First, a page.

Reviews: Metal Worn Titanium Turbine v3
I've been looking to dip my toe into the premium priced, more exotic type spinners lately since my paper route is going so well. With that goal in mind, my sights were turned towards Metal Worn's Titanium Turbine v3 hand spinner. I'd been aware of Metal Worn for a while and have always coveted their Spinner Knuck, but since it is perpetually out of stock, I went for the Turbine. Maybe not such a great decision.
I was initially drawn to Metal Worn's products because they have a really distinctive look. One that I really liked. Something rugged yet elegant about their designs. The Turbine is an egg shaped spinner with slots running all the way through the body on the sides and just short of the perimeter at the ends which creates an almost see-through look. This intricate design manages to seamlessly bleed the metallic purple finish into the natural titanium color with shaped grooves and cutouts placed in an organized chaotic way. It's something better held than described unless you're Ernest Hemingway.
While nice on the eyes, it's generally not so nice on the fingers. The spin points on the Turbine are actually more on the sides or top/bottom of the spinner, not the ends where the edges are solid and not serrated. And while these slots do provide good grip and torque for spins, they're also quite rough on the fingers. I'd go as far to say that flicking this with the back of your finger near the cuticle is not really feasible for any length of time. Perhaps switching this to solid sides and serrated ends would solve that. Or even providing some unslotted areas on the spin points.
The bearing is set a few millimeters beneath the body's thickness and covered almost perfectly with a small metal cover sitting flush with the body on one side and retained with two small screws vertically on the other. This is bearing retention at its finest creating no radial pressure on the outer bearing race which is optimal for smooth and long spins. No tool was provided with the spinner to remove the screws, but a small flathead screwdriver will do the trick.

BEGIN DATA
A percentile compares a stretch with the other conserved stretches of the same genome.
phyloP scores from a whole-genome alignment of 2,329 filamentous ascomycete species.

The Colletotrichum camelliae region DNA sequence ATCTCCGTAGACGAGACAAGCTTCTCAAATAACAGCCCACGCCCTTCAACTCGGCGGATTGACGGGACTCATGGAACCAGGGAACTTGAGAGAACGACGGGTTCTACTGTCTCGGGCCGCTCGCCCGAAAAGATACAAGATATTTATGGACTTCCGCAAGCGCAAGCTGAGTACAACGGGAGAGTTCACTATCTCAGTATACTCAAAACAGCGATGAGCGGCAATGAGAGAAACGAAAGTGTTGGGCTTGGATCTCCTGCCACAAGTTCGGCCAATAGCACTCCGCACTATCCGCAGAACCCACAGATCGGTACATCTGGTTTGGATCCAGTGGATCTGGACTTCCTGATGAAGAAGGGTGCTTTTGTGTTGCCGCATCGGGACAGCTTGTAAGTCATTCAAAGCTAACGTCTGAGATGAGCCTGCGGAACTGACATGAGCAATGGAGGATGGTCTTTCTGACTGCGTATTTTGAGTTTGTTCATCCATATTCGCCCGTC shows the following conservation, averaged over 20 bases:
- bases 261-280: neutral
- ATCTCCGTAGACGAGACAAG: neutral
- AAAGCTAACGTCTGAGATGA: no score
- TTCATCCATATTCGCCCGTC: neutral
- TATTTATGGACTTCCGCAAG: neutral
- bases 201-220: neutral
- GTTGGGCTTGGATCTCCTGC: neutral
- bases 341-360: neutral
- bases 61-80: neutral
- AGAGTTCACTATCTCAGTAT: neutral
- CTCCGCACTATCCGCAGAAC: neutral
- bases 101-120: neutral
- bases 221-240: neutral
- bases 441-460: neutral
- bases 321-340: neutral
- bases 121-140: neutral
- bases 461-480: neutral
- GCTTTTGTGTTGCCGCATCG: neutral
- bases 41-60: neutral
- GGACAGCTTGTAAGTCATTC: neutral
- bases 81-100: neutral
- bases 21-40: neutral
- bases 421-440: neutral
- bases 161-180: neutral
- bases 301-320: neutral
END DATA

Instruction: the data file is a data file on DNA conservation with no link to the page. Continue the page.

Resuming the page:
These large threaded buttons are probably the most well designed and give the best tactile sensation of any buttons on the market. A tapered outer edge surrounds 4 levels of concentric circled inners creating a deeply concave button with the Metal Worn logo milled heavily into the lowest level. They give a very secure grip, which is necessary for a spinner of this girth and size. They sit clear of the body by a good 2mm.
I'm not positive on the finish, but it has a powder coated feel almost like a very fine 4000 grit sandpaper. It is a very nice sensation and I almost wish the Turbine lacked the cutouts so I could run my fingers across this interesting surface without interruption.
But how does it spin? Not great is the short answer...with some explanation needed. Put simply, there is just too much play between the buttons and the bearing making for a rather rattle like spin. The 608 ceramic bearing is quiet and smooth while spinning for sure. It's just that you have to actually flick a spinner to get it moving, and that initial flick is clanky for sure. And even during spinning, the buttons seem to cause some noise during spinning when held at certain angles. Not something you expect in a spinner at this price point.
The Turbine is a large spinner and as such, this is a slow, methodical, lumbering type of spin. It's definitely made for someone with larger hands even though the titanium body and buttons and cutouts give it a light in hand feeling. It's neither long spinner nor fidget focused. It's hard to classify. It's sort of like spinning a fishing lure. Large and rattly. I discussed the problem with hotspots above and don't feel I need to go into that any further. It's the main drawback in the Turbine, and I consider it a major one unfortunately.
If you like large well crafted hand spinners in the same vein as the Maelstrom, this might be for you. The Titanium Turbine in its third iteration is more of a collector's spinner, than an EDC type of spinner. One that you get out when your little cousins come over on Sunday to make them oooh and ahhh about. It's incredibly well done from an aesthetic standpoint and that unfortunately overshadows its utility as a spinner for me. Your mileage may vary.